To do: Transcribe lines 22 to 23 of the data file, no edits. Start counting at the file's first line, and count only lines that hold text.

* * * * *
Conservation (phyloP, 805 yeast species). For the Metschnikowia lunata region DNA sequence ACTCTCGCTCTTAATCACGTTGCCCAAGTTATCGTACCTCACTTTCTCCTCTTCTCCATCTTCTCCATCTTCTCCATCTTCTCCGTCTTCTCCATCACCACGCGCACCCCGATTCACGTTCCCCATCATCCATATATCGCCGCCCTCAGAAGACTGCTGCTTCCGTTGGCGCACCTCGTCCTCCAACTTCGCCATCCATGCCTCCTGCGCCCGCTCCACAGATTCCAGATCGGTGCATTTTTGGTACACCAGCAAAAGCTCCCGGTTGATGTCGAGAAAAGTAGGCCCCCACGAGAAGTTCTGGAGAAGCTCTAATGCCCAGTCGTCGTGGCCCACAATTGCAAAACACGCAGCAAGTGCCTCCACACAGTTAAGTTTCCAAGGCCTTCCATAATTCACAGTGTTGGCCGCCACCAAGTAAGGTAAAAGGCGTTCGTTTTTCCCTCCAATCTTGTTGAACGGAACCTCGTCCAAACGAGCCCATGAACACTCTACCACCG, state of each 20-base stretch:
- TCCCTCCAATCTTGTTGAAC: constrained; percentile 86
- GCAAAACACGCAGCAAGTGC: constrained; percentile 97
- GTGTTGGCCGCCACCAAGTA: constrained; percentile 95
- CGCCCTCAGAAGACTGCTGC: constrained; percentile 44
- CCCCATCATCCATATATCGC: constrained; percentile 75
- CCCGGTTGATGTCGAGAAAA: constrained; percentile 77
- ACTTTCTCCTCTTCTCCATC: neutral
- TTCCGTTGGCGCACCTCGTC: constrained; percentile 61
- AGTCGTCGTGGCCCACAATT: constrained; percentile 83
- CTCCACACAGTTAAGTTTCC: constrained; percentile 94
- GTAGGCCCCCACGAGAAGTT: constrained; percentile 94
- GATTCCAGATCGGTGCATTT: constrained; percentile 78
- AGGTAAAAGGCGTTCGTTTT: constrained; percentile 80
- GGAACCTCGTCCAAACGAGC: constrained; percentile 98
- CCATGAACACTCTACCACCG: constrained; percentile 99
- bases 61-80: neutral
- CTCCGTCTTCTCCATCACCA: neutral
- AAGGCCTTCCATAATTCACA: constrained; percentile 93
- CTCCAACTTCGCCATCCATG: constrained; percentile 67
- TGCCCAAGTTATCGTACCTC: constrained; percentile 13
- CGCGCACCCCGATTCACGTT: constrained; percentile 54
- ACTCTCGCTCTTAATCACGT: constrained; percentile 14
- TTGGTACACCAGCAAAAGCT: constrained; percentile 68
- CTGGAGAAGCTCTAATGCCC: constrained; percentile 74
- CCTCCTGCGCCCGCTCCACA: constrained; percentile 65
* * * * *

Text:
- CGCGCACCCCGATTCACGTT: constrained; percentile 54
- ACTCTCGCTCTTAATCACGT: constrained; percentile 14